She pleaded with the wizard to let her go, to let her leave Oakfast once her wounds were healed, and attempt to finish her journey.
The wizard would have none of it. The Haven was no place for a child, much less a little girl. No, he was adamant, he would not let her leave. She would remain in Oakfast, under his protection, until she came of age. He would not treat her unkindly, he assured, and he would even instruct her in the mystic arts.
Ayla was furious, and attempted to escape Oakfast that very night. She falled.
Though each night Ayla would attempt to escape, each day the wizard would attempt to teach Ayla the precepts of magic. Ayla had no head for magic, even if she had been inclined to heed the instruction of her captor. For that was what he was, even if a well intentioned one. She spent most of her time in which she was meant to be studying in the castles forges, pestering the smith. For his part, the smith of Oakfast did not mind, for the wizard rarely called upon his services, and he enjoyed showing the young girl his trade. Where Ayla had no natural interest in mysticism, the forging of metal intrigued her, and she endeavoured to learn much from the smith.
During this time, Pek, the goblin guide, had confessed to Ayla his part in the terrible night in which the Black Blade, Gaska, had given her that second grievous wound. He confessed that no master or mistress had treated him so kindly as Ayla. Even the Witch of the River, who had gifted Pek to Ayla, had been a harsh mistress in truth. He wished no harm to Ayla, and begged her forgiveness.
Ayla had not hesitated in forgiving him.
Days passed into weeks, and the weeks passed into months, and still Ayla tried to escape.
Ayla was the best at hiding, at least in her village, but none could hide from Valdora within his fortress. She sent Pek to search for a method of escape beyond the wizard’s sight, but even the goblin could not find a path to take. She had even attempted to attack the wizard, not meaning to bring him real harm, but to force her way past him. Each time the wizard had turned her back through his mastery of magic. Each time he would tell her that he thought only for her safety.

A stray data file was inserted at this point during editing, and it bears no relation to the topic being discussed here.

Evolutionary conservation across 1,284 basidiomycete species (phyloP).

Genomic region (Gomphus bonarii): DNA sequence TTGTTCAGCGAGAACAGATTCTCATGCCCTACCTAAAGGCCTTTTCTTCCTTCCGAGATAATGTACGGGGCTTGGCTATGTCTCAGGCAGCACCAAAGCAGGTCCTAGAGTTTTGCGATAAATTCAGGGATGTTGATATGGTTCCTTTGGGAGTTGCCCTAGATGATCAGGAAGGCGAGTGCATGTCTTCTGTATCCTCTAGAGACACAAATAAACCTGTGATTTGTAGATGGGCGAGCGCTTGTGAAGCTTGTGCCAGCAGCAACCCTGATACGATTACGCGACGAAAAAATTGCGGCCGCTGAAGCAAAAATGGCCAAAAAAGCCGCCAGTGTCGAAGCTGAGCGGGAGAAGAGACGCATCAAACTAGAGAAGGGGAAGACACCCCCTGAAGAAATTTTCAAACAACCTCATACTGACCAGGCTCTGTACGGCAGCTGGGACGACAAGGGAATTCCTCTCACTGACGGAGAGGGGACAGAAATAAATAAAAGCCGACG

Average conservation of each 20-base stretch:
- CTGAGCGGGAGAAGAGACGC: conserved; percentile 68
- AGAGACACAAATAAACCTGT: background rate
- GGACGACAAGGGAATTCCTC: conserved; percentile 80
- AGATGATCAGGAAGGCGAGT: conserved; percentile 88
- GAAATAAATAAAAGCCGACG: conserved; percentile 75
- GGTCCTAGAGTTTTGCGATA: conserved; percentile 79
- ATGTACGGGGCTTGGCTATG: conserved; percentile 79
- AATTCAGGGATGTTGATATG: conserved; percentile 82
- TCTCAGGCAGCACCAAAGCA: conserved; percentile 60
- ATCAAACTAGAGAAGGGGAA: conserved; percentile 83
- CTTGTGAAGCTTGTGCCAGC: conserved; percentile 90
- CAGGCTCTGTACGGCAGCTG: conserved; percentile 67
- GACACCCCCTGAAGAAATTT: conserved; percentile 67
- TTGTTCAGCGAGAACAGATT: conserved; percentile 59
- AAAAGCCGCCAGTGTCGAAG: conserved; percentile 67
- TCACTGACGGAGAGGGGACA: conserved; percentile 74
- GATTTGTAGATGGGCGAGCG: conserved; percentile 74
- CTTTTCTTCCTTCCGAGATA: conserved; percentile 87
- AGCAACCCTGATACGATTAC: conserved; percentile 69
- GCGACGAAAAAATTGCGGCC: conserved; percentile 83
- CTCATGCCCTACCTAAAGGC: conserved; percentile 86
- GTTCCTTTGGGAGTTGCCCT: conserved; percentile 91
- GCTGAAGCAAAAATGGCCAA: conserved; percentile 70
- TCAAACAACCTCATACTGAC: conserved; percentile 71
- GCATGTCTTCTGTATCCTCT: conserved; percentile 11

Ayla never stopped trying to escape, for it was not in her nature to give up, but she was disheartened by these failures.
The smith of Oakfast, who had been teaching her the secrets of metalcraft, counseled her to speak with Father Oak, who rose high above even the castle’s highest towers. For none bound to the wizard’s service could go against the will of their lord and help her escape. Father Oak was older than the wizard, older than Oakfast, even older than the Witch-Haven itself.
And so Ayla went to the great tree, and sat among the massive gnarled roots, calling up to Father Oak.
Father Oak’s trunk creaked and the winds rustled his leaves. With a voice like the snapping of strong timber he called back, “Is that Ayla I see down by my roots?”
“Yes, Father Oak. I have come to ask your help,” Ayla pleaded to the ancient tree, “I am a prisoner here.”
“Hrmmmph. So I see. But you are child, and far from home. Hrrrmmmgph,” the tree groaned, “I fear the wizard does more good to keep you here.”
“I would rather have been wounded and free, than be safe and locked away. I miss my home. My village in the land of Genn. I miss my Mother, Aster, whom I love,” Ayla’s eyes welled with tears at the thought of never laying eyes upon her home or mother again, “Am I to remain this wizard’s poppet until I grow old, or he tires of me?”